And in that space, we are transformed.

Amen.

In the Presence of God

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What does it mean to be in the presence of God? How do we get there? How do we rest there long enough for our souls to be restored?

Had I ever been able to answer those questions, I imagine my life would have been different — fuller, gentler, more peaceful. But like many people who work to achieve inner peace and a spirituality with staying power, I have struggled around the prize, never quite being able to grasp it.

I have used all of the tools available to me — my bible, my bookcase full of contemplative writing, my labyrinth, my hymnal, my writing, my art, my prayer. The list goes on, and I go on, still struggling to find God’s presence.F40CF356-14B8-489C-A6CE-0DC8F34C0B95

The worse thing I can do is to cast blame on myself for a small spirituality and an even smaller faith. Truth is, I think I do have spirituality and faith. Faith has lifted me up through many difficult times. Faith was present when fire destroyed part of our home. My faith held when I was forced to close the doors our nonprofit. My faith carried me through sudden kidney failure. Faith showed up every time I wept bitter tears of grief and mourned my life losses. My faith was present with me when I thought I was dying and when I left my home of 32 years, my son and my grandchildren.

My faith held. My anchor gripped God’s solid rock. I picked myself up every time and moved on with hope. Yet, this thing we call “the presence of God” has eluded me. I mostly can’t experience it or feel it or sense it as a reality.

I guess it gets back to faith, doesn’t it. For it is faith that whispers to us, “Know the presence of God. If you cannot sense it, know it. If you cannot feel it, believe it anyway.”

The book of Jeremiah offers this comforting advice: “You will seek me and find me, when you seek me with all your heart.”

And then I can always fall back on Richard Rohr wisdom: 

“We’re already in the presence of God. What’s absent is awareness.”

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O Lord, you have searched me and known me!
You know when I sit down and when I rise up;
You discern my thoughts from afar.
You search out my path and my lying down
and are acquainted with all my ways.

Even before a word is on my tongue,
O Lord, you know it.
You hem me in, behind and before me,
and you gently lay your hand upon me.
Such knowledge is too wonderful for me;
I cannot begin to understand it.

Where shall I go from your Spirit?
Where shall I flee from your presence?
If I ascend to heaven, you are there!
If I make my bed in Sheol, you are there!

If I take the wings of the morning
and dwell in the uttermost parts of the sea,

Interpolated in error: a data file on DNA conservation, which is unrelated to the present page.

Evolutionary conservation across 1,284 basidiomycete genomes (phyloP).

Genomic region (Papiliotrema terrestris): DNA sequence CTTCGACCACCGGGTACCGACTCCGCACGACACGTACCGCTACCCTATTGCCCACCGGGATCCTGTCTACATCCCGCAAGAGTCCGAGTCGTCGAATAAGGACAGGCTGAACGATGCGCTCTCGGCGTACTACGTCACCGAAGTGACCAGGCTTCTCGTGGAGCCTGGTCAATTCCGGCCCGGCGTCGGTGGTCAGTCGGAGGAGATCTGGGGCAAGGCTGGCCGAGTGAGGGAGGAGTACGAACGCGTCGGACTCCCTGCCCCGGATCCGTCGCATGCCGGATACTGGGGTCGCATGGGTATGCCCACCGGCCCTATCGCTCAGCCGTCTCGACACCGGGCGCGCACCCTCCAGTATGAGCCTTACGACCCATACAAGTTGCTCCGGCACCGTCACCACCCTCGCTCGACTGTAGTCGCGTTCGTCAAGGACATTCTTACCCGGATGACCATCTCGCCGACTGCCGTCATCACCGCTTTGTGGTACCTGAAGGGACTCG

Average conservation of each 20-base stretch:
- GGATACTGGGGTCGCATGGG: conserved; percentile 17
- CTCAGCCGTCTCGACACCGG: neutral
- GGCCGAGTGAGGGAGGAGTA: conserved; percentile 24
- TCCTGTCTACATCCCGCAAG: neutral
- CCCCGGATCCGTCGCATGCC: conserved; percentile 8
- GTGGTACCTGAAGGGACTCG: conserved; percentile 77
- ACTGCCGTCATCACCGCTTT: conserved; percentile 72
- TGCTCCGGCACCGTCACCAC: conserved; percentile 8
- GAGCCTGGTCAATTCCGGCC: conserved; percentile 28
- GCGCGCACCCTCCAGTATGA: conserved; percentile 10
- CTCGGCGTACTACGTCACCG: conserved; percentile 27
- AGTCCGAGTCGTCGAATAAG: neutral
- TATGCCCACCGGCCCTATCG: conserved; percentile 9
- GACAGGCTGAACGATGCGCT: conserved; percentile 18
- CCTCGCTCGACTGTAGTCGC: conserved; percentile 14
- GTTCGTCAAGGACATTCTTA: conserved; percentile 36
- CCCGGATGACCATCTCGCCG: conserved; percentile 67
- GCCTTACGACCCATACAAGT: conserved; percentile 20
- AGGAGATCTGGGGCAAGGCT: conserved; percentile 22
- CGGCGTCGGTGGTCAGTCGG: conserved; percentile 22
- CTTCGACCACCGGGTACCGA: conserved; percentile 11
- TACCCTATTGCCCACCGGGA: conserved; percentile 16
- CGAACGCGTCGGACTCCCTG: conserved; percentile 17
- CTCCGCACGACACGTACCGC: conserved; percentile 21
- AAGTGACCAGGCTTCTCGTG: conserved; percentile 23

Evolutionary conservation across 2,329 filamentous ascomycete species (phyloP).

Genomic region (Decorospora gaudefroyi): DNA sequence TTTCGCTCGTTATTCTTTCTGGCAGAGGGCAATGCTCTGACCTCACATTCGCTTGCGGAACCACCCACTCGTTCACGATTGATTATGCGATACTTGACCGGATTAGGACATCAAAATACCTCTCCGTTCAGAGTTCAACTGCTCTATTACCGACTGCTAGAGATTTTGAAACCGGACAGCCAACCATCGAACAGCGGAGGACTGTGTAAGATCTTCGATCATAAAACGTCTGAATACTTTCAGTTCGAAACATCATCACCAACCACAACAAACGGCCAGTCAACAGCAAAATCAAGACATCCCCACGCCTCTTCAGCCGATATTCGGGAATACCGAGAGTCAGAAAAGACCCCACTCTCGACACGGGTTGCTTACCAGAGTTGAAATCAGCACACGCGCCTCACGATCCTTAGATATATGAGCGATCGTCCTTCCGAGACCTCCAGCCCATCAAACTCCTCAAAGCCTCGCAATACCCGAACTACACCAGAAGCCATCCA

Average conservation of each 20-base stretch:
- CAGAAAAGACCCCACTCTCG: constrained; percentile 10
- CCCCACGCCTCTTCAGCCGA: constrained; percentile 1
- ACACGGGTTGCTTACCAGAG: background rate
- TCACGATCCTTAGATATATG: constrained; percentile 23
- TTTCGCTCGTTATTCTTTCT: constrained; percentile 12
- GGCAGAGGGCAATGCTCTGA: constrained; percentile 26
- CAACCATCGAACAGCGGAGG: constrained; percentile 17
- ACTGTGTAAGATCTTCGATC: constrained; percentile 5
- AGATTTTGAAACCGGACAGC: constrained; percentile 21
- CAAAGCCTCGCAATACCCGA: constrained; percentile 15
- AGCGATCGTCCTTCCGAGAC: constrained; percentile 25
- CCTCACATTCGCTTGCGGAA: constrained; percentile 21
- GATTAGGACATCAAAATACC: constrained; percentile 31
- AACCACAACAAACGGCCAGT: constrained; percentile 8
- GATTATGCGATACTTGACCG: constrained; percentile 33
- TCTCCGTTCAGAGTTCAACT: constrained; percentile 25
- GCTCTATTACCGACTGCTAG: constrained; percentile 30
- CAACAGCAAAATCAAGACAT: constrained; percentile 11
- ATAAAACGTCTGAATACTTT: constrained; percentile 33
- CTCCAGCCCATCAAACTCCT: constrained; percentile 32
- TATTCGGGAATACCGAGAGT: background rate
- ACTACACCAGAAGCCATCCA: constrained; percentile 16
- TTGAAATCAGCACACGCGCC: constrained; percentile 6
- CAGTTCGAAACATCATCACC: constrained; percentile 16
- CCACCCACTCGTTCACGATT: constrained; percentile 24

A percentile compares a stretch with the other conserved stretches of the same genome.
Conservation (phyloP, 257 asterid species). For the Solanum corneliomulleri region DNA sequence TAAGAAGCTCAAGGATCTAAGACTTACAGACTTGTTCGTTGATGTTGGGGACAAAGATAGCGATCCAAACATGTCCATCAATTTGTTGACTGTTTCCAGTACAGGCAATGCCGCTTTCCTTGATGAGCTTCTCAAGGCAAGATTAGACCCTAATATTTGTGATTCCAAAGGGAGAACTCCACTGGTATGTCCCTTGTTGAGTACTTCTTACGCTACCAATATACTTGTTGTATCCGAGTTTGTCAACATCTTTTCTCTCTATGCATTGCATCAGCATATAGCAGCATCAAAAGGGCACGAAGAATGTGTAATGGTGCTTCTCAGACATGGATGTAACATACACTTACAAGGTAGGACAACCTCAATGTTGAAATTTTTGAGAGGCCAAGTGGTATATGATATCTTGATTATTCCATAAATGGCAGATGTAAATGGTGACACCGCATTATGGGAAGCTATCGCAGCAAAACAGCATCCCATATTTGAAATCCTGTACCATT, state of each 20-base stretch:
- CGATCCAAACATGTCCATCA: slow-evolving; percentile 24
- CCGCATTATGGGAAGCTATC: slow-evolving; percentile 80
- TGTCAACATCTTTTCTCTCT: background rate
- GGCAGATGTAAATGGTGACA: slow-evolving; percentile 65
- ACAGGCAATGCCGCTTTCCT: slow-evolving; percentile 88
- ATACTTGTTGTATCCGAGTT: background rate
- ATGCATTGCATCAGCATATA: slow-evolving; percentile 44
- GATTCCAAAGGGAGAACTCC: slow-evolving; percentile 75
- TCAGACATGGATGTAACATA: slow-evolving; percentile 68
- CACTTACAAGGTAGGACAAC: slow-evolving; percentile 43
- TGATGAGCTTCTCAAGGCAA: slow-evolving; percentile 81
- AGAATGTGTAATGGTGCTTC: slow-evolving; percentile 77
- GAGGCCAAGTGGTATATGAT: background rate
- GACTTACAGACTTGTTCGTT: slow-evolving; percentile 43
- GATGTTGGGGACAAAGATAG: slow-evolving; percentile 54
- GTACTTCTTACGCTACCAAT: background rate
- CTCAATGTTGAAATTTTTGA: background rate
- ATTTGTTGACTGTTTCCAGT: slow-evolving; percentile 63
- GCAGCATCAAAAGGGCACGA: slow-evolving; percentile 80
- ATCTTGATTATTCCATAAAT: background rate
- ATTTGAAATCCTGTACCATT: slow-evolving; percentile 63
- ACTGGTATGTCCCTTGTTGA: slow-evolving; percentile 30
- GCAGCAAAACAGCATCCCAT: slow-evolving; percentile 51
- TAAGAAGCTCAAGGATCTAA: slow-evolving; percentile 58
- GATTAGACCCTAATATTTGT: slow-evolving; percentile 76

even there your hand shall lead me,
and your right hand shall hold me.

— Psalm 139:1-10 ESV (paraphrased)

The Great Silence

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I struggle with the life of contemplation I most desire. I long to stand on the Holy Ground of God’s presence. And yet, I often fail in my attempts to enter that spiritual space. My mind is filled with thoughts, words, concerns, plans, worries. And with so active a mind, I am hard pressed to meditate on the divine presence of God. I simple cannot seem to find a way to enter the great silence that enables me to hear the whisper of God I so desperately need to hear.

In a recent meditation, Richard Rohr spoke of “the great silence” as he described the prayer of the contemplative. This is his thought:

The prayer of the contemplative is, essentially, an attention to the omnipresence of God. God is omnipresent not as a theological doctrine, but as the great silence that is present in every moment—but from which we are usually distracted by an overactive mind that refuses to wait in a humble unknowing for a pure wisdom from above.

As always, he nailed it, describing the kind of waiting in silence we must do if we are to encounter an omnipresent God. Certain ways of being can move us more fully into the great silence. 

The beauty of nature, the sound of a gentle breeze, the patter of a soft rain can lead us on the contemplative path. Intentional prayer, journaling, experiencing the healing of music, walking the sacred path on a labyrinth — all of these can encourage us into a more contemplative life.

Most of all, we need the longing, our deepest soul desire, to encounter God. The Psalmist expressed such a longing.

As a deer longs for flowing streams,
so my soul longs for you, O God.
My soul thirsts for God . . .

— Psalm 42:1-2 (NRSV)

God is Nowhere and Everywhere!

Life seems to be a marathon search for God, a search that never ends, but rather continues unrelenting in the soul. It is no secret to realize that the soul has need of God. Or perhaps it’s better that I speak for myself: My soul has need of God.

But the God I need is not the “God of our Fathers.” That God is not big enough, complete enough, for me. I long for another presence of God in my soul. I long for a God that I can experience as both father and mother.

In my defense, there are hints throughout early Christianity and in Holy Scripture that God transcends “male” and “female.” 

In Genesis, for example, women and men are created in the “Imago Dei,” image of God, which suggests that God transcends socially constructed notions of gender. 

In the oracles of the eighth century prophet Isaiah, God is described as a woman in labor and a mother comforting her children.

And the Book of Proverbs maintains that the feminine figure of Holy Wisdom, Sophia, assisted God during the creation of the world.

Clearly, limiting God to masculine pronouns and imagery limits the countless religious experiences of billions of Christians throughout the world.It is probably best that we heed the words and warning of bishop Augustine, who once said, “si comprehendis non est Deus.” 

If you have understood, then what you have understood is not God.

But getting back to my own search for God . . . In the over-used saying about “searching in all the wrong places,” we might find more truth than we expect. God as male; God as female; God as Spirit. Does it really matter so much? Regardless of our God image, we all search.